Planet Ark’s Make It Wood Campaign backs Tasmanian Timber
Planet Ark’s Make It Wood Campaign joined Tasmanian Timber Expert Michael Lee from the Centre for Sustainable Architecture with Wood (UTAS) to deliver webinar presentations to 21 Australian architectural firms encouraging the use of Tasmanian Timber. Over 80 architects from Melbourne and Sydney attended the sessions that concluded yesterday with some calling the presentations ‘inspirational’.
In addition to Lee’s expert technical knowledge on timber and the Tasmanian species, the Make it Wood Campaign Manager, David Rowlinson, presented the benefits of using wood in the built environment as part of the solution to climate change, and the use of biophilic design for improved health and wellbeing.
“The global building and construction sector accounts for 35% of total CO2 emissions and 50% of extracted materials. Wood is the Ultimate Renewable because by using wood from trees that are replanted, we are living on nature’s interest not its capital,” says Rowlinson.
“Timber consumes minimal energy in its production, so it can be used as a low–emission substitute for materials that require larger amounts of fossil fuels to be produced, such as steel and aluminium. And approximately half of the dry weight of wood is biogenic carbon.”
The Planet Ark Environmental Foundation is an Australian not–for–profit organisation with a vision of a world where people live harmoniously with nature. Planet Ark help people, governments and businesses reduce their impact on the environment.
Planet Ark’s objectives are to promote sustainable resource use for a circular economy; to support low carbon lifestyles; and to connect people with nature. To that end, Planet Ark launched the Make it Wood campaign in 2011, which aims to encourage the increased use of responsibly sourced wood as a building material.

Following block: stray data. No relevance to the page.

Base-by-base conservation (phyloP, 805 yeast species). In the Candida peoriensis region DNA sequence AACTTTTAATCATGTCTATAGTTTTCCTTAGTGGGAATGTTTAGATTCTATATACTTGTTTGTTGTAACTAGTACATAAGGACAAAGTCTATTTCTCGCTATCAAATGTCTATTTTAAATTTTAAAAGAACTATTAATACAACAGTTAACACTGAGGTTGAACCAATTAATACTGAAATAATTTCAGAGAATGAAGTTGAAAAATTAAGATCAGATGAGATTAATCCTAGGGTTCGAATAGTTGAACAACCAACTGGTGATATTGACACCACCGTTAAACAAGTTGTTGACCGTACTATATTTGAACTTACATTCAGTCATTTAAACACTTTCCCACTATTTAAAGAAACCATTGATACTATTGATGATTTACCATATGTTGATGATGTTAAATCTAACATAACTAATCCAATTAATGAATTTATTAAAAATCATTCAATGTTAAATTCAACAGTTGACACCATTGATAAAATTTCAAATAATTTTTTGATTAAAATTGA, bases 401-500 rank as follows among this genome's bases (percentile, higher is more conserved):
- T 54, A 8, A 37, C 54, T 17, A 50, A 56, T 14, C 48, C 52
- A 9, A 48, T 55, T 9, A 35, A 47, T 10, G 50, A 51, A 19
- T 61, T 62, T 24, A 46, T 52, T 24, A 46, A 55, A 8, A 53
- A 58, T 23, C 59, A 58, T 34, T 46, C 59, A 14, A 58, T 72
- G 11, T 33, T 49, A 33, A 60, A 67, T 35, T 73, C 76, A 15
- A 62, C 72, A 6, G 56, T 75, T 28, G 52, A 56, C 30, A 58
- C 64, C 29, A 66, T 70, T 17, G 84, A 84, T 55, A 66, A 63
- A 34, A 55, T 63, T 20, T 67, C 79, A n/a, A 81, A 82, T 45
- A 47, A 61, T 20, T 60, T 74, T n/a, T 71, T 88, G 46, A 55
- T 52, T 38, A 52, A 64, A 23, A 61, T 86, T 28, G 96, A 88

David says when sourced responsibly, the benefits that timber brings are vast. Timber is the only major building material that helps tackle climate change,” he says. “It’s renewable – the ultimate renewable, it stores carbon for the life of the building and it has much lower embodied carbon than conventional, more carbon–intensive building materials like concrete and steel.”
Certification – what does Planet Ark’s Make It Wood campaign recommend?
David say’s he understands that there is some confusion about certification of forests, particularly around the differences between FSC and Responsible Wood (PEFC).
“Native forestry in Tasmania, and Australia for that matter, generally has Responsible Wood (PEFC) certification, and plantation forestry typically has FSC certification. Both schemes are internationally recognised and certify that the forests are being managed sustainably. Architects simply need to ensure that the wood they source is certified,” says Rowlinson.
“In addition to certification, there is also an independent auditing body in Tasmania, the Forest Practices Authority, that is policing everything that happens in the forests.
“We’ve looked at this, we understand how the forests are being managed and we strongly believe in Tasmanian forestry.
“The amount of knowledge, training, and passion is tremendous. Their focus is on maximising value recovery and then ensuring 100 per cent of the forest is regenerated.
“We look forward to other opportunities to work with Tasmanian timber to share this important message – that using wood, will do your world some good.”
Planet Ark is one of the most trusted authorities on the environment, listed amongst the top five most reputable brands for environmental, sustainable and ethical performance for six years running.